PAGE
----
Richmond, VA 23220
Wednesday, October 15, 2008
I hope you get to make and enjoy this!
B's Bohemia Chili
4 cloves garlic, finely chopped
3/4 bottle of Bohemia beer
Smoked Spanish Paprika
Chipotle Chili Powder
2 14.5 oz cans of diced tomatos w/jalapeno
Thursday, October 2, 2008
This past Sunday I went a-brunching with my ladies. A big part of brunch for me would be the beverages. Two complaints here-- bloodies at Millie's are neither tasty enough, nor do they have any heat, the mimosa's are extremely acidic and left me with indigestion. (And this is saying a LOT b/c I have an iron stomach).
I had the Huevos Rancheros, which were tasty enough, but nothing to write home about. And the "salsa" on top was actually super chunky and akin to pico de gallo. Others in my party had the breakfast burrito, eggs benedict served on a croissant and cheddar biscuits with gravy. The biscuits and gravy disappeared off of my friend's plate at light speed, so I take that to mean she enjoyed them. :) The eggs bene on a croissant got rave reviews, I have decided I will have to go back to try this. And lastly, the burrito, there was a bit of a scuffle over this particular item.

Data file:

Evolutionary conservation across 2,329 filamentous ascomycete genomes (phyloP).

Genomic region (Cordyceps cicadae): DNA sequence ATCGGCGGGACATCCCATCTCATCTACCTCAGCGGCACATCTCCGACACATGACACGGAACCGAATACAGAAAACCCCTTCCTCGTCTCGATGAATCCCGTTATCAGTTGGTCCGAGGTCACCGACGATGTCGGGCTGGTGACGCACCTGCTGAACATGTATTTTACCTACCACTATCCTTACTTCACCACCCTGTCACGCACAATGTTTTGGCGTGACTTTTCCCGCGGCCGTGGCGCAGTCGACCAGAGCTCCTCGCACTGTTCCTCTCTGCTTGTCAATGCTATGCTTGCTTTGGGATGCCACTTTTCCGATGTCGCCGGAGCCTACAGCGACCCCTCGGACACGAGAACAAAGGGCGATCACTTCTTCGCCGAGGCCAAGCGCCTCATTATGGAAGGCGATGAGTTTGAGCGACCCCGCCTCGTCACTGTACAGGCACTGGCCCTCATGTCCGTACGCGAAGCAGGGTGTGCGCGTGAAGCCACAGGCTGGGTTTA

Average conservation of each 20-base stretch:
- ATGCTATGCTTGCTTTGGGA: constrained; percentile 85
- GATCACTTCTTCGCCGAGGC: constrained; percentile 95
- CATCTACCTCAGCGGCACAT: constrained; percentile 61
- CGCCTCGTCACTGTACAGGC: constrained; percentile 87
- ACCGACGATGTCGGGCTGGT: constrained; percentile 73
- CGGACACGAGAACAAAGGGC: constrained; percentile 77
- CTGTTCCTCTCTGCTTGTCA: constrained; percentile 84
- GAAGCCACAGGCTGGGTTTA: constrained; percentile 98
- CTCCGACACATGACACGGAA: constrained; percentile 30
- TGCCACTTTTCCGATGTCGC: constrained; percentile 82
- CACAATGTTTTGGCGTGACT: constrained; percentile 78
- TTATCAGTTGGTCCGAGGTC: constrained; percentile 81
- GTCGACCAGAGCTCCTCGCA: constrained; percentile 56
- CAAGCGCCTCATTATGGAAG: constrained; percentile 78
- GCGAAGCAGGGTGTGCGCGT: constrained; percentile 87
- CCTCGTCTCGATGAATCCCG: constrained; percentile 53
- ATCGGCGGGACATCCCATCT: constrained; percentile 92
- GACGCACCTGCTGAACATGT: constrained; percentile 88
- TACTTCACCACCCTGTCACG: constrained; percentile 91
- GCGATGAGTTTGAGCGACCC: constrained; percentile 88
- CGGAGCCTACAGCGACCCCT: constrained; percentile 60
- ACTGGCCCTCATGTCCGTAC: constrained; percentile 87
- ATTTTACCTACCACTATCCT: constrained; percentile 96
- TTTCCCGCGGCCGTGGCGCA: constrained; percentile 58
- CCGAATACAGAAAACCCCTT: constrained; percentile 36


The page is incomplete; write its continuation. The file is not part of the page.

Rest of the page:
Normally, my friend is offered(by her regular waiter which we did not have on this day) to add eggs to her breakfast burrito. This particular Sunday morning, that did not happen, so my friend asked for eggs to be added. She was told a flat, "no." Granted, the sign upfront does say- "no substitutions" and that always puts the fear of God into me to not to have a "When Harry Met Sally" moment. But, since the precedent was set for my friend that she could have eggs, she was taken aback. And then sullen. I daresay it almost ruined our fun brunch. As a consolation prize we did get toast and apologies later.
I will say the coffee and potatos are great. And if you've ever read any of my other reviews, these are the 2 most important criteria in my opinion of a breakfast/brunch place.
In all, it was ok. Was it worth an hour wait? In my opinion, no. My preference for brunch in this town so far is for Can Can or Kitchen 64 (AWESOME bloody mary's).
2603 E Main St
Richmond, VA 23223
Friday, September 26, 2008
Tip from B: Someone should really rethink this brand name:
1 1/4 c. chicken broth
2 tspn tomato paste
1 tbsp fresh chopped basil
1 small onion, chopped (or half a medium)
1 small stalk celery, chopped
Salt & Pepper to taste
Monday, September 22, 2008
Tuesday, September 16, 2008
In closing, I would like to go back and try a few main course items to get an overall feel for the food again. I am sad that the chopped salad is gone, I really used to look forward to having it.
As far as The National, it did not disappoint! I am, by self-definition "old" (btw- over 30 does = old ;) ) and therefore like to sit down while enjoying a few hours of music. Our group was very lucky to find a handful of seats together on the upper deck/balcony.